Gujar, Shashi Ashok (2008) Role of lymphatic system in the persistence and pathogenesis of woodchuck hepatitis virus infection. Doctoral (PhD) thesis, Memorial University of Newfoundland.
- Accepted Version
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Hepatitis B virus (HBV) causes acute liver inflammation that apparently resolves completely or advances to chronic hepatitis, cirrhosis and hepatocellular carcinoma. These differential outcomes of HBV infection are orchestrated to a large extent by the virus-specific T cell responses, which characteristically appear late after exposure to hepadnavirus. In this context, the objective of this study was to delineate the kinetics and understand inter-relationships between virus-specific and non-specific T cell proliferative, humoral as well as innate cytokine responses, along with serological and molecular markers of hepadnaviral infection induced after exposure and re-exposure to liver pathogenic or nonpathogenic doses of woodchuck hepatitis virus (WHV). Our results revealed that infection of woodchucks with either a liver pathogenic (>10³ virions) or nonpathogenic (<10³ virions) dose of WHV induced strong, but delayed, virus-specific T cell responses with comparable kinetics. Interestingly, immediately after exposure to virus, the non-specific proliferative capacity of lymphocytes in response to mitogenic stimulation was heightened and then subsided preceding the appearance of WHV-specific T cell response. This augmented non-specific proliferative reactivity was accompanied by the increased expression of interferon-alpha (IFN-α), interleukin-12 (IL-12) and IL-2 in circulating lymphoid cells; while its decline was associated with activation-induced cell death of lymphocytes. Importantly, the postponement of virus-specific T cell response coincided with the absence of TNF-α expression, while its rise was marked by synchronously elevated expression of TNF-α, IFN-α, IFN-γ, IL-2, IL-12, and IL-10 in lymphoid cells. Nonetheless, the virus-specific T cell responses induced during low-dose (occult) infection, in contrast to infection caused by liver pathogenic dose, did not provide protection against viral hepatitis. -- We conclude that hepadnavirus infections induce delayed virus-specific T cell proliferative responses irrespective of the dose of invading virus and symptomatic or asymptomatic outcome of the infection. This postponement of anti-viral T cell responses is preceded by the aberrant activation of lymphocyte and innate cytokine responses. Such an impaired activation of immune responses following hepadnavirus infection represents a possible mechanism that allows evasion of initial clearance and subsequent elimination of virus, permits its dissemination, and contributes to the establishment of persistence.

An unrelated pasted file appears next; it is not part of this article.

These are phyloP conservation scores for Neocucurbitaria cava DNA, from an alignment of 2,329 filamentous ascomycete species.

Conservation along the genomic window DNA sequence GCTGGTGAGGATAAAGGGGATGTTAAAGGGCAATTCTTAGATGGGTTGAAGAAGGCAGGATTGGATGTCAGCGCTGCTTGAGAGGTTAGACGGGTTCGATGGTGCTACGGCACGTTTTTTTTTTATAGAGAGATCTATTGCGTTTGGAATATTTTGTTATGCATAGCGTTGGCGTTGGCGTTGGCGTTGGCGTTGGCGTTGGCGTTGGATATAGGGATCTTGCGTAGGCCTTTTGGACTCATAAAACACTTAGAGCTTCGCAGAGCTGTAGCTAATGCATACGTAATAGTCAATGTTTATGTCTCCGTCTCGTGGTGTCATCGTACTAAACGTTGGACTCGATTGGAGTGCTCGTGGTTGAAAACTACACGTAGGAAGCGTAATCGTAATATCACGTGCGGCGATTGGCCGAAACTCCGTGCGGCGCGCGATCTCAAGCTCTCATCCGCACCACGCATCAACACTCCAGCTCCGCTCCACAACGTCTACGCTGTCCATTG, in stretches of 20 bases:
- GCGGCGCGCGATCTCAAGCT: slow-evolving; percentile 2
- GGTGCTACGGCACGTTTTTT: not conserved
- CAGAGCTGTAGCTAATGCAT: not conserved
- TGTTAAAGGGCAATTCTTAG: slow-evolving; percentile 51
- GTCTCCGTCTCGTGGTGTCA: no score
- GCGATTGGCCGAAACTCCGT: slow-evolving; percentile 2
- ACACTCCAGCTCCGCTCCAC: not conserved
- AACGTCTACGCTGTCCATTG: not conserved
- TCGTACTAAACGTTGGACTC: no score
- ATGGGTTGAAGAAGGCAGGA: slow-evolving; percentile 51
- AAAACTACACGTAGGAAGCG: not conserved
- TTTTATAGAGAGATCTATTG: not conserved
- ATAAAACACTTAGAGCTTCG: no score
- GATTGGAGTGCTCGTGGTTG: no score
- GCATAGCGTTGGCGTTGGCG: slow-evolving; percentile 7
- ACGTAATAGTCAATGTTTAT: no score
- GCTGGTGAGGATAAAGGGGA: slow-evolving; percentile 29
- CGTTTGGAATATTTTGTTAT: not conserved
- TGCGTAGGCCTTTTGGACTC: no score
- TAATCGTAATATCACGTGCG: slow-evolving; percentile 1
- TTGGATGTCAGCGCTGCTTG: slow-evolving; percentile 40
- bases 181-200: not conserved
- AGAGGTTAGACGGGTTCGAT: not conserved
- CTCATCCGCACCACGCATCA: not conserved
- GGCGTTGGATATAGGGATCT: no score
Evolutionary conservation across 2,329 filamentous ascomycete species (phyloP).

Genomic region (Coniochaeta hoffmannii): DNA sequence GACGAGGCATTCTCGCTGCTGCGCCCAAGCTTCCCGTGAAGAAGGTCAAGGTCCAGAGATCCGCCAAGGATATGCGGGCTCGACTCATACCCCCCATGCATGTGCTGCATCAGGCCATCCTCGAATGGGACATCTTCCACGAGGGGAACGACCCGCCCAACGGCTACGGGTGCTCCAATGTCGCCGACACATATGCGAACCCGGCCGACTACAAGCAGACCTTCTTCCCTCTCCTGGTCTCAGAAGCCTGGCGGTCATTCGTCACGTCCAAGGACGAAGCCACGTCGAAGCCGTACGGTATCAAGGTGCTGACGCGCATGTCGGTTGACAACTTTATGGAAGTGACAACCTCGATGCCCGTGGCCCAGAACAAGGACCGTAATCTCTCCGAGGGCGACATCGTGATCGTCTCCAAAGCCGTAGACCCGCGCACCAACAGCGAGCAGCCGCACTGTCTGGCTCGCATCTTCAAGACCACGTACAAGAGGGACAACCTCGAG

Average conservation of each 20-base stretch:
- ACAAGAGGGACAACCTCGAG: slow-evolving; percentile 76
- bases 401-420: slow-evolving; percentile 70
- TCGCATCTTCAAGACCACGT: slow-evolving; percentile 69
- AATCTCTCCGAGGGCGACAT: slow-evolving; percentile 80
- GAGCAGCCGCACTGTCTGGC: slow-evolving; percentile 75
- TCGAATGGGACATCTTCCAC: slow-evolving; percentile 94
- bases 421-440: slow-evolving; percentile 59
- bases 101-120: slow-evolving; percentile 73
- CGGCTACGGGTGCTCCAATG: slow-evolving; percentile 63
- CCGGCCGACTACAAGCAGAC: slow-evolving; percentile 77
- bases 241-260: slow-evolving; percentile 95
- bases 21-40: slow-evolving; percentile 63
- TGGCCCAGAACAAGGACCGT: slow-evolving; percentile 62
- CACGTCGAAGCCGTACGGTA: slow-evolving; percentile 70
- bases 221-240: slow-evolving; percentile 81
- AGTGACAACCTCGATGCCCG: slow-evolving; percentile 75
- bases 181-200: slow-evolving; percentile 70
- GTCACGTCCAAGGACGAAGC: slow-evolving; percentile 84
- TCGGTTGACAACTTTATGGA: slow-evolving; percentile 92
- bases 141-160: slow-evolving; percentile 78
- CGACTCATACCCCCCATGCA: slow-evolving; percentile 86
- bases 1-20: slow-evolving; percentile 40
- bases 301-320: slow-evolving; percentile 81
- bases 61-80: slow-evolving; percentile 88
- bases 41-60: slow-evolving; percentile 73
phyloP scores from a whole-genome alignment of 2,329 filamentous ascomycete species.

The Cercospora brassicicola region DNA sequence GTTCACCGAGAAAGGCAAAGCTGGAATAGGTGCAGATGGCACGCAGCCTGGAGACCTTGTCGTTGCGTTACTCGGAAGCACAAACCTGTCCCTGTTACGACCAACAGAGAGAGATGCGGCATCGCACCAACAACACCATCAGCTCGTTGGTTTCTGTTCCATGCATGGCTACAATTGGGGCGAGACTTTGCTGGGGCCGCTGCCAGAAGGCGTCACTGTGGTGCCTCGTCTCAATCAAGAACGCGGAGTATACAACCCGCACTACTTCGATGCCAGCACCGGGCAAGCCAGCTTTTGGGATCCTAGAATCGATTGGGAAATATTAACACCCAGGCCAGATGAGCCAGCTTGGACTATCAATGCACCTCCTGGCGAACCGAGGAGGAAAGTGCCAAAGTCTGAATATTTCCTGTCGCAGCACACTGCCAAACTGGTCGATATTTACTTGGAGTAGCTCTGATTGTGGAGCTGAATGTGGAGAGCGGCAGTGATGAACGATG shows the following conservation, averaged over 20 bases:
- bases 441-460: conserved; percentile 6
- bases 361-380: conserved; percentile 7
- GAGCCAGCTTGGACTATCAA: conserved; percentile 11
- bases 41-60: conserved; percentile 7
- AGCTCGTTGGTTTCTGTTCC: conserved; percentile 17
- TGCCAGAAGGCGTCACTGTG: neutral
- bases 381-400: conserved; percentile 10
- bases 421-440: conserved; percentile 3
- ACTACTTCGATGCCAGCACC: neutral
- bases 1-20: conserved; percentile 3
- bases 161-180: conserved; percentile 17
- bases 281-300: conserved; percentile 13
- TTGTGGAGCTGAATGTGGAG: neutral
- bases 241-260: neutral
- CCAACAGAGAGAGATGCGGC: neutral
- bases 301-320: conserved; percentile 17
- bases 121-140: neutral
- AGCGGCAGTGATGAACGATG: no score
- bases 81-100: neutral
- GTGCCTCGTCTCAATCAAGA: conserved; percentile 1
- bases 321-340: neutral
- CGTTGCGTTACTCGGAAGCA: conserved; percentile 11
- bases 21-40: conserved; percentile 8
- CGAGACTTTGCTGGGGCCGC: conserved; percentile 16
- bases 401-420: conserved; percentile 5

|Item Type:||Thesis (Doctoral (PhD))|
|Additional Information:||Includes bibliographical references (leaves 296-325)|
|Department(s):||Medicine, Faculty of|
|Library of Congress Subject Heading:||Hepatitis B--Immunological aspects; Hepatitis B--Pathogenesis; Live--Lymphatics; Woodchuck--Virus diseases|
|Medical Subject Heading:||Hepatitis B Virus, Woodchuck--immunology; Hepatitis B Virus, Woodchuck--pathogenicity; T-Lymphocytes|
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